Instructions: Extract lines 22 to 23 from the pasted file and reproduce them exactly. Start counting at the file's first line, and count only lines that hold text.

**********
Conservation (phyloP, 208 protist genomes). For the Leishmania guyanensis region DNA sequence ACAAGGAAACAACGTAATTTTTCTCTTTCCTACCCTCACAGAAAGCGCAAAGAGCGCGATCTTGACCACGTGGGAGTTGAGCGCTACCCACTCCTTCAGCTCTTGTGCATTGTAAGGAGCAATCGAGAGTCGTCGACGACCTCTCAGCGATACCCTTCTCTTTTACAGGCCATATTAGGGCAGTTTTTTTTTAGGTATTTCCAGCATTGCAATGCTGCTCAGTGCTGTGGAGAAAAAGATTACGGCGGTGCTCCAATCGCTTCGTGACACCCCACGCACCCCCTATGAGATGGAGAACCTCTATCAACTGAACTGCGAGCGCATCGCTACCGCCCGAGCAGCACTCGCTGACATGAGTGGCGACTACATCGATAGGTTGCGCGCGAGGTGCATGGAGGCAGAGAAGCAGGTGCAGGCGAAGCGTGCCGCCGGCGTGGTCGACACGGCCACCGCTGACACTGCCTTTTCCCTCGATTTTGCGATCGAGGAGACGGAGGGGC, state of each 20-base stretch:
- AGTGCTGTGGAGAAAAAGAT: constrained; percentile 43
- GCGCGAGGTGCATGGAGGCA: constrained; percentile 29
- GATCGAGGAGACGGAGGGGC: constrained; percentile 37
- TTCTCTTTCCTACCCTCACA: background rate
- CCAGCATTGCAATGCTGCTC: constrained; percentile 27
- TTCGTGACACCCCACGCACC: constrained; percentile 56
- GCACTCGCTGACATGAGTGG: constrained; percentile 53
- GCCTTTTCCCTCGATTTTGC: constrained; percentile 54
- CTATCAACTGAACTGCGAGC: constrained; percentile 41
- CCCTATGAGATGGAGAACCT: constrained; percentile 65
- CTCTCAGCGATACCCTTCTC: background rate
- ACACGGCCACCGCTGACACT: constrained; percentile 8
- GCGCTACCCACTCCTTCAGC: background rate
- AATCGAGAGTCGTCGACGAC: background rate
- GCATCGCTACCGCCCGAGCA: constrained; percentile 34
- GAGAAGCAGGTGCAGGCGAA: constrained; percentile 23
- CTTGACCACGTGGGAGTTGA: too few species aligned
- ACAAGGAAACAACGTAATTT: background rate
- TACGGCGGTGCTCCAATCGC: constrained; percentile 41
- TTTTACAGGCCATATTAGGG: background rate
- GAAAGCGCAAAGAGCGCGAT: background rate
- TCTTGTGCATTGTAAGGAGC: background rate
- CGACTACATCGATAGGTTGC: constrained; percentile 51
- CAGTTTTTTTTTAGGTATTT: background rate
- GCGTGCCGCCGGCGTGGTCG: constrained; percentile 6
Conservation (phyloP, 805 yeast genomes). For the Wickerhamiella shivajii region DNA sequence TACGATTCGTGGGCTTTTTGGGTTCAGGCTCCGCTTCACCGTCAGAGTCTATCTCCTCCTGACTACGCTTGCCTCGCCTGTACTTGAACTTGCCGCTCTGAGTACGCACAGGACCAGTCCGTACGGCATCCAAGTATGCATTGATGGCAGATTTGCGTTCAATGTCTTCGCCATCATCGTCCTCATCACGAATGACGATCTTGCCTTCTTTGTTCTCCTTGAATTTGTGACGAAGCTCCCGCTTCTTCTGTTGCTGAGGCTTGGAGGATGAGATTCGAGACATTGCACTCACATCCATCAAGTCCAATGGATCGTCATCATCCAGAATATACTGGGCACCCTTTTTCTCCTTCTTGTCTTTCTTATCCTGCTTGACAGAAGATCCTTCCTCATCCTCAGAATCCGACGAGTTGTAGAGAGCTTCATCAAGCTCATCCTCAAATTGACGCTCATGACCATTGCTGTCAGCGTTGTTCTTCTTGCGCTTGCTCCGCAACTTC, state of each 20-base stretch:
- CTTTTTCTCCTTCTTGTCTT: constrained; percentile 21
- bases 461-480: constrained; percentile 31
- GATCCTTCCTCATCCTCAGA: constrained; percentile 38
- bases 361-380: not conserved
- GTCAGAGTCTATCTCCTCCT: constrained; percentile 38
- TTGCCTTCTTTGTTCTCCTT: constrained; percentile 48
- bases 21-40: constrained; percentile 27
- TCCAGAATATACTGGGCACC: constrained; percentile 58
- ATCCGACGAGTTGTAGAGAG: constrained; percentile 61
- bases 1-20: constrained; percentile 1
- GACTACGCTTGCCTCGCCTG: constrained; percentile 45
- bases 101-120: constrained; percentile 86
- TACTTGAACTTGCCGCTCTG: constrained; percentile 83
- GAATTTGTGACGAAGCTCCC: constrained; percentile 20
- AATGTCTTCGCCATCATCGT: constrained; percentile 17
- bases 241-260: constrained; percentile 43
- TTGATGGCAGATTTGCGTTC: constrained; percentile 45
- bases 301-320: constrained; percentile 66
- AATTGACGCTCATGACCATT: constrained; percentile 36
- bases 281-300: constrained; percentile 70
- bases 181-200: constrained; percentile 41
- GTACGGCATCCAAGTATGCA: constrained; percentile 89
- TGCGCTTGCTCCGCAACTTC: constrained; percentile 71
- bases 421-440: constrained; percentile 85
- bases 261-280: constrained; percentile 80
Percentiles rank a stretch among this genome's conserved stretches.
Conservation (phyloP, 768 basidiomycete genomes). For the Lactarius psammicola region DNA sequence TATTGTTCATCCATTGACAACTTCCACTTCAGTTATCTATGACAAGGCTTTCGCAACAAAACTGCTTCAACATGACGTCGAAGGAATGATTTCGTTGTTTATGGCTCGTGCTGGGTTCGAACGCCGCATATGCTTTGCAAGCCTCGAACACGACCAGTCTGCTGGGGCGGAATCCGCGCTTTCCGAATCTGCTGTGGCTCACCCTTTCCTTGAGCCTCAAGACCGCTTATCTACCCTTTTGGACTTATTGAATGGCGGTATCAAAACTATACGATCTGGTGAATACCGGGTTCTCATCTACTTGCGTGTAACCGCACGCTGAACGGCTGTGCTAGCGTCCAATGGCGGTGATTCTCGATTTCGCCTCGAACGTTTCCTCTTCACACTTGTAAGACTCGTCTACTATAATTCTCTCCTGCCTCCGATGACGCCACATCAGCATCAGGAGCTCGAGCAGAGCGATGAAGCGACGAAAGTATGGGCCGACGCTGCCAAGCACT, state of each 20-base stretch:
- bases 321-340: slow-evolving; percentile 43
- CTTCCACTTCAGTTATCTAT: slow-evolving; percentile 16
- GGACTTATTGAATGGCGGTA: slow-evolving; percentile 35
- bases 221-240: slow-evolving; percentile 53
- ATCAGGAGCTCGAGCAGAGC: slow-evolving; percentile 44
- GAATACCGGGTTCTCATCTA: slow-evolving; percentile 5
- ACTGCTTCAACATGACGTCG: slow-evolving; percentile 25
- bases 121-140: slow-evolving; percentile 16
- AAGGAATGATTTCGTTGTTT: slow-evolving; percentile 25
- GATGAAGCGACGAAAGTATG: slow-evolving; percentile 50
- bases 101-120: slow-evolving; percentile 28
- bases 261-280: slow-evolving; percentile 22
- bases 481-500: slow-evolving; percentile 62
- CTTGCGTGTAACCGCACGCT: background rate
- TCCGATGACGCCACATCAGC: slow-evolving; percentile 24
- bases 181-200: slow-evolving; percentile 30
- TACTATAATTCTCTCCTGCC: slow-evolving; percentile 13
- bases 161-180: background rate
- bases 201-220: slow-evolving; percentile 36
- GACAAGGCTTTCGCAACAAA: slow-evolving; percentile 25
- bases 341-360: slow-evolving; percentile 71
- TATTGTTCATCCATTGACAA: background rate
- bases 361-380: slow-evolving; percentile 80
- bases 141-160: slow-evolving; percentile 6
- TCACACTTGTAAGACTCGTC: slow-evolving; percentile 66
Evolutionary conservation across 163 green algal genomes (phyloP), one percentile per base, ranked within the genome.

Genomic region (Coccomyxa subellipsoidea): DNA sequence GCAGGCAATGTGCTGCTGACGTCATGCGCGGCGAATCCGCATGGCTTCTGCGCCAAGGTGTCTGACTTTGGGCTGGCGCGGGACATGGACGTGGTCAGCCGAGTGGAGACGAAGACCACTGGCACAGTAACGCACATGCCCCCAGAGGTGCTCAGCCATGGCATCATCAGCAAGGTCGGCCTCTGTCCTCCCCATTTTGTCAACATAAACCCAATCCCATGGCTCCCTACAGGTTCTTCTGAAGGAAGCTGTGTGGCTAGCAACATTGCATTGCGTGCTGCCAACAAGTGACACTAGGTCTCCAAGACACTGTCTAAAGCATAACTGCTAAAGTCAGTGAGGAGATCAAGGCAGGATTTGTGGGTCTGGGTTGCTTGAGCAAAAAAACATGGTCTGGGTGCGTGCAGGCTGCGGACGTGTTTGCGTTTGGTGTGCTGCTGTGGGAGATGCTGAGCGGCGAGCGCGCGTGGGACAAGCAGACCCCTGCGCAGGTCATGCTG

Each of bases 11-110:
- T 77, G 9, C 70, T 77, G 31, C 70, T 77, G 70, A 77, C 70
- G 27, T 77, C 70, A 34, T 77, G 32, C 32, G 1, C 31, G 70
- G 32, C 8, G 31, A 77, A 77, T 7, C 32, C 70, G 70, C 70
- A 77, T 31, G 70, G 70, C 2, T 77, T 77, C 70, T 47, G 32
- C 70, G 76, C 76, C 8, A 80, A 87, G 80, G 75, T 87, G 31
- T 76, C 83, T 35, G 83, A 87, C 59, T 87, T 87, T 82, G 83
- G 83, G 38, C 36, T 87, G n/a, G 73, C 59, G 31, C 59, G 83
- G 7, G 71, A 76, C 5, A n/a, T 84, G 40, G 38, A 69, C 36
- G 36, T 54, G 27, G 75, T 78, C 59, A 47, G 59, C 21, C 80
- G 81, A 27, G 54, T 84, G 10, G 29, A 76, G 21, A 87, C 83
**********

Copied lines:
- GAAAGCGCAAAGAGCGCGAT: background rate
- TCTTGTGCATTGTAAGGAGC: background rate